House Speaker Paul Ryan (R-WI) washed his hands of concerns that the direction he’s taking Republicans’ Obamacare repeal bill in the House will make it dead-on-arrival in the Senate.
“My job is to move bills through the House,” Ryan said at his weekly press conference Thursday, while noting the feedback from House members leadership is receiving through the process.
The legislation, the American Health Care Act, has come under fire from a range of Senators that have included Sens. Rand Paul (R-KY), Tom Cotton (R-AR), Chuck Grassley (R-IA), Susan Collins (R-ME) and Lindsay Graham (R-SC). According to a report in the Hill, some GOP senators are privately hopeful that the bill will die in the House so they don’t get blamed if it fails in the upper chamber.
“I have not yet heard from those senators. The senators who have been critical of the House bill, none of them have called me. So I am not sure what exactly their concerns are,” Ryan said. “All I would say is, senators are not helpless with respect to the House. The House passes its bill. It’s sent to the Senate and then they get to take it from there. Senators, if they have a concern or an issue, are free to amend that bill when it goes over there.”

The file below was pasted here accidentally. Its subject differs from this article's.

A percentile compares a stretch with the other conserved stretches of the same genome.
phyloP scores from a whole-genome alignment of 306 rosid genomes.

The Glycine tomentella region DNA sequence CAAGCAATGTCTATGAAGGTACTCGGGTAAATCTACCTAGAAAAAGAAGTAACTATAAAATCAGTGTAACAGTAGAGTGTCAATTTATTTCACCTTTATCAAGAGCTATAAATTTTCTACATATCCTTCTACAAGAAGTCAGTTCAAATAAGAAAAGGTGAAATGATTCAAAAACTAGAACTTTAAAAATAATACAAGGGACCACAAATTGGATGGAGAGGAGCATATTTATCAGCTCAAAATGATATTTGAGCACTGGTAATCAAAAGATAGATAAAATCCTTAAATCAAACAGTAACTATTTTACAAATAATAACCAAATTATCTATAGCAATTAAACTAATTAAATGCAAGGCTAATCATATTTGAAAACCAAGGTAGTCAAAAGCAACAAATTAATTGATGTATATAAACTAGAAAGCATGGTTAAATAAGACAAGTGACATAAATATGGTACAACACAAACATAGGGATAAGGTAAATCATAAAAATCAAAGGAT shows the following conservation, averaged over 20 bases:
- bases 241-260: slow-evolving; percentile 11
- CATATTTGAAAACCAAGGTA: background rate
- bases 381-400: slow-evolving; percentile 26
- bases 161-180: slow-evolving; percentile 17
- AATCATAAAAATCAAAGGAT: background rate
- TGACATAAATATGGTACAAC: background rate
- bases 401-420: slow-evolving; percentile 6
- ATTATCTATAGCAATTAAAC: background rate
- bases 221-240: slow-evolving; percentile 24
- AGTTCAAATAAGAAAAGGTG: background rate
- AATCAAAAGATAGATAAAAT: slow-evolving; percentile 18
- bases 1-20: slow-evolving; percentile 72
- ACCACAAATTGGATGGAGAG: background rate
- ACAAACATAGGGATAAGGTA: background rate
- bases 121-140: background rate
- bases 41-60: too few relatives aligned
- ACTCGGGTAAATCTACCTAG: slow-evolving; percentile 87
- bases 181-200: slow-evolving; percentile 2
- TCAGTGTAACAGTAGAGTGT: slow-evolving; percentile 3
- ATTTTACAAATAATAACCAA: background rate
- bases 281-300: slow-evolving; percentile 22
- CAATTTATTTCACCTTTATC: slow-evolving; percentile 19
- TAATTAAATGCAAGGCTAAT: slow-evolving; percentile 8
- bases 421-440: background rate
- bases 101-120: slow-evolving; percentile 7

Ryan’s ‘Schoolhouse Rock’ lesson aside, the obstacles the bill faces in the Senate are worrying members of his own caucus, particularly Republican moderates who have balked at the changes that House conservatives are pushing.
“There’s a real concern that the bill is going nowhere in the Senate, that would not be wise for us to take it up,” Rep. Charlie Dent (R-PA), the chair of the centrist Tuesday Group, told reporters Wednesday.